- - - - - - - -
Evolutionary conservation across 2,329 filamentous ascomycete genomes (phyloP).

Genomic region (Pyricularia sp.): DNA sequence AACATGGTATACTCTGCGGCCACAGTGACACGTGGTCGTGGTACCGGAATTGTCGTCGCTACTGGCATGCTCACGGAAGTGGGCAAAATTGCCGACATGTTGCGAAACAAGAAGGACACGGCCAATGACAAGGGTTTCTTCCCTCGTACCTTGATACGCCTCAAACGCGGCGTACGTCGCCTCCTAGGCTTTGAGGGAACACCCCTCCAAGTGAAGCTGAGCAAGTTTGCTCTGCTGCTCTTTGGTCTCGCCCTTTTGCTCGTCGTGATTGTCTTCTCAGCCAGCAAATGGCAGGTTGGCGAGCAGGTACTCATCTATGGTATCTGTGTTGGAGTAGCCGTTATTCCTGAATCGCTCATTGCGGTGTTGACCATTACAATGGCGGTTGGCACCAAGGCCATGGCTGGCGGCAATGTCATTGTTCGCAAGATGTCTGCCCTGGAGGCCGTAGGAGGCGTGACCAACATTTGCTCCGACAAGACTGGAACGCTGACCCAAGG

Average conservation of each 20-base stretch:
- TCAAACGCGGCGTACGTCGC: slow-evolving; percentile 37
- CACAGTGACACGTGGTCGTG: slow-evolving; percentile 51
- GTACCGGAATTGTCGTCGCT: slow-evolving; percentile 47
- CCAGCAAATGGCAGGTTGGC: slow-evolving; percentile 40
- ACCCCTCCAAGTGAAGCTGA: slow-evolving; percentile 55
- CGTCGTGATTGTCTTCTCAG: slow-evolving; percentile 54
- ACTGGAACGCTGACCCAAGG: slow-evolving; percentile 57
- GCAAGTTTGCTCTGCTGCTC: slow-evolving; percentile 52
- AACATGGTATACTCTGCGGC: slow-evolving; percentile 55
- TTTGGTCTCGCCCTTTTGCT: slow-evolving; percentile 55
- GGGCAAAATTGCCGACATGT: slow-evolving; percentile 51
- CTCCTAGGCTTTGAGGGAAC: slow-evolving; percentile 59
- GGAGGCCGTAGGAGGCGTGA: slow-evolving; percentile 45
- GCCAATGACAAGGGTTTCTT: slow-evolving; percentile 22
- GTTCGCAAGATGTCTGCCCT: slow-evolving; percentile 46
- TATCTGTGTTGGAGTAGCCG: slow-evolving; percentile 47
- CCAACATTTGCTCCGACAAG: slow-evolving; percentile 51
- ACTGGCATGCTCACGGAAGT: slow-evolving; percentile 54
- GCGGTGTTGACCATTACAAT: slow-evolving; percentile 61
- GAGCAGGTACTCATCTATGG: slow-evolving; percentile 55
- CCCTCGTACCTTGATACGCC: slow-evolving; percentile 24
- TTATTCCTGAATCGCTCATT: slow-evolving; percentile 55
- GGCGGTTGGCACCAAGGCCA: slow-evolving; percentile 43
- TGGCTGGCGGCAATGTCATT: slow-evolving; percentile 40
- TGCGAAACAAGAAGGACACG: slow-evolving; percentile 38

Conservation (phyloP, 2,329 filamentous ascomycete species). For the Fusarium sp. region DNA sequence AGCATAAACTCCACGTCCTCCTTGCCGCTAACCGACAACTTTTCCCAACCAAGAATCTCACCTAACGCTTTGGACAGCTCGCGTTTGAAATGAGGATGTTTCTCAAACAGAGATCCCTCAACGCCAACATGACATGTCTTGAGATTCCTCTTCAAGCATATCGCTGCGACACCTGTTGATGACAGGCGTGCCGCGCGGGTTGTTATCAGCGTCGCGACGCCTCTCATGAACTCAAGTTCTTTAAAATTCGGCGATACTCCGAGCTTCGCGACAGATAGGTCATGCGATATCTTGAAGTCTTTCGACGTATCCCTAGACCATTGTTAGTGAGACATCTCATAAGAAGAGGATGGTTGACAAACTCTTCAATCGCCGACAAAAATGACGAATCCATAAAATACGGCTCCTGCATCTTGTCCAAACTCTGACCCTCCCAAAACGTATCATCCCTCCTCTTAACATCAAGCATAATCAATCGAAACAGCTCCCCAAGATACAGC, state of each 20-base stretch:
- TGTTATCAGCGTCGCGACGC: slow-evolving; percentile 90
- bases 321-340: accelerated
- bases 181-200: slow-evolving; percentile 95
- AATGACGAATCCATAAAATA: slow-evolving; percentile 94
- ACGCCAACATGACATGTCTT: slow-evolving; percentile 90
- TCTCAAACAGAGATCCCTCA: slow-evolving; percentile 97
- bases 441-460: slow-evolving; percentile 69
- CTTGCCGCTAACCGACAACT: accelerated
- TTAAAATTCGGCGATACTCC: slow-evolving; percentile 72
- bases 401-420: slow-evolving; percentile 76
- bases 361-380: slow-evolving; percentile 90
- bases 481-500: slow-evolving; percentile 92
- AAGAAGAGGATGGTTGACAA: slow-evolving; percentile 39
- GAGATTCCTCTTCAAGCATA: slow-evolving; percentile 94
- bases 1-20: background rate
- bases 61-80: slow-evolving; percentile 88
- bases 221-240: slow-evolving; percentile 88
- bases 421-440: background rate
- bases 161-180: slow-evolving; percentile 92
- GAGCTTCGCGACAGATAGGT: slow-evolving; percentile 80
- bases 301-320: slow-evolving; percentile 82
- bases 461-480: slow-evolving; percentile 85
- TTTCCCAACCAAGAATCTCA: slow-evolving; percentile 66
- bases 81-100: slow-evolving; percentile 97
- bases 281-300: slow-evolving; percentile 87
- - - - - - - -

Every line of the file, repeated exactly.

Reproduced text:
Evolutionary conservation across 2,329 filamentous ascomycete genomes (phyloP).

Genomic region (Pyricularia sp.): DNA sequence AACATGGTATACTCTGCGGCCACAGTGACACGTGGTCGTGGTACCGGAATTGTCGTCGCTACTGGCATGCTCACGGAAGTGGGCAAAATTGCCGACATGTTGCGAAACAAGAAGGACACGGCCAATGACAAGGGTTTCTTCCCTCGTACCTTGATACGCCTCAAACGCGGCGTACGTCGCCTCCTAGGCTTTGAGGGAACACCCCTCCAAGTGAAGCTGAGCAAGTTTGCTCTGCTGCTCTTTGGTCTCGCCCTTTTGCTCGTCGTGATTGTCTTCTCAGCCAGCAAATGGCAGGTTGGCGAGCAGGTACTCATCTATGGTATCTGTGTTGGAGTAGCCGTTATTCCTGAATCGCTCATTGCGGTGTTGACCATTACAATGGCGGTTGGCACCAAGGCCATGGCTGGCGGCAATGTCATTGTTCGCAAGATGTCTGCCCTGGAGGCCGTAGGAGGCGTGACCAACATTTGCTCCGACAAGACTGGAACGCTGACCCAAGG

Average conservation of each 20-base stretch:
- TCAAACGCGGCGTACGTCGC: slow-evolving; percentile 37
- CACAGTGACACGTGGTCGTG: slow-evolving; percentile 51
- GTACCGGAATTGTCGTCGCT: slow-evolving; percentile 47
- CCAGCAAATGGCAGGTTGGC: slow-evolving; percentile 40
- ACCCCTCCAAGTGAAGCTGA: slow-evolving; percentile 55
- CGTCGTGATTGTCTTCTCAG: slow-evolving; percentile 54
- ACTGGAACGCTGACCCAAGG: slow-evolving; percentile 57
- GCAAGTTTGCTCTGCTGCTC: slow-evolving; percentile 52
- AACATGGTATACTCTGCGGC: slow-evolving; percentile 55
- TTTGGTCTCGCCCTTTTGCT: slow-evolving; percentile 55
- GGGCAAAATTGCCGACATGT: slow-evolving; percentile 51
- CTCCTAGGCTTTGAGGGAAC: slow-evolving; percentile 59
- GGAGGCCGTAGGAGGCGTGA: slow-evolving; percentile 45
- GCCAATGACAAGGGTTTCTT: slow-evolving; percentile 22
- GTTCGCAAGATGTCTGCCCT: slow-evolving; percentile 46
- TATCTGTGTTGGAGTAGCCG: slow-evolving; percentile 47
- CCAACATTTGCTCCGACAAG: slow-evolving; percentile 51
- ACTGGCATGCTCACGGAAGT: slow-evolving; percentile 54
- GCGGTGTTGACCATTACAAT: slow-evolving; percentile 61
- GAGCAGGTACTCATCTATGG: slow-evolving; percentile 55
- CCCTCGTACCTTGATACGCC: slow-evolving; percentile 24
- TTATTCCTGAATCGCTCATT: slow-evolving; percentile 55
- GGCGGTTGGCACCAAGGCCA: slow-evolving; percentile 43
- TGGCTGGCGGCAATGTCATT: slow-evolving; percentile 40
- TGCGAAACAAGAAGGACACG: slow-evolving; percentile 38

Conservation (phyloP, 2,329 filamentous ascomycete species). For the Fusarium sp. region DNA sequence AGCATAAACTCCACGTCCTCCTTGCCGCTAACCGACAACTTTTCCCAACCAAGAATCTCACCTAACGCTTTGGACAGCTCGCGTTTGAAATGAGGATGTTTCTCAAACAGAGATCCCTCAACGCCAACATGACATGTCTTGAGATTCCTCTTCAAGCATATCGCTGCGACACCTGTTGATGACAGGCGTGCCGCGCGGGTTGTTATCAGCGTCGCGACGCCTCTCATGAACTCAAGTTCTTTAAAATTCGGCGATACTCCGAGCTTCGCGACAGATAGGTCATGCGATATCTTGAAGTCTTTCGACGTATCCCTAGACCATTGTTAGTGAGACATCTCATAAGAAGAGGATGGTTGACAAACTCTTCAATCGCCGACAAAAATGACGAATCCATAAAATACGGCTCCTGCATCTTGTCCAAACTCTGACCCTCCCAAAACGTATCATCCCTCCTCTTAACATCAAGCATAATCAATCGAAACAGCTCCCCAAGATACAGC, state of each 20-base stretch:
- TGTTATCAGCGTCGCGACGC: slow-evolving; percentile 90
- bases 321-340: accelerated
- bases 181-200: slow-evolving; percentile 95
- AATGACGAATCCATAAAATA: slow-evolving; percentile 94
- ACGCCAACATGACATGTCTT: slow-evolving; percentile 90
- TCTCAAACAGAGATCCCTCA: slow-evolving; percentile 97
- bases 441-460: slow-evolving; percentile 69
- CTTGCCGCTAACCGACAACT: accelerated
- TTAAAATTCGGCGATACTCC: slow-evolving; percentile 72
- bases 401-420: slow-evolving; percentile 76
- bases 361-380: slow-evolving; percentile 90
- bases 481-500: slow-evolving; percentile 92
- AAGAAGAGGATGGTTGACAA: slow-evolving; percentile 39
- GAGATTCCTCTTCAAGCATA: slow-evolving; percentile 94
- bases 1-20: background rate
- bases 61-80: slow-evolving; percentile 88
- bases 221-240: slow-evolving; percentile 88
- bases 421-440: background rate
- bases 161-180: slow-evolving; percentile 92
- GAGCTTCGCGACAGATAGGT: slow-evolving; percentile 80
- bases 301-320: slow-evolving; percentile 82
- bases 461-480: slow-evolving; percentile 85
- TTTCCCAACCAAGAATCTCA: slow-evolving; percentile 66
- bases 81-100: slow-evolving; percentile 97
- bases 281-300: slow-evolving; percentile 87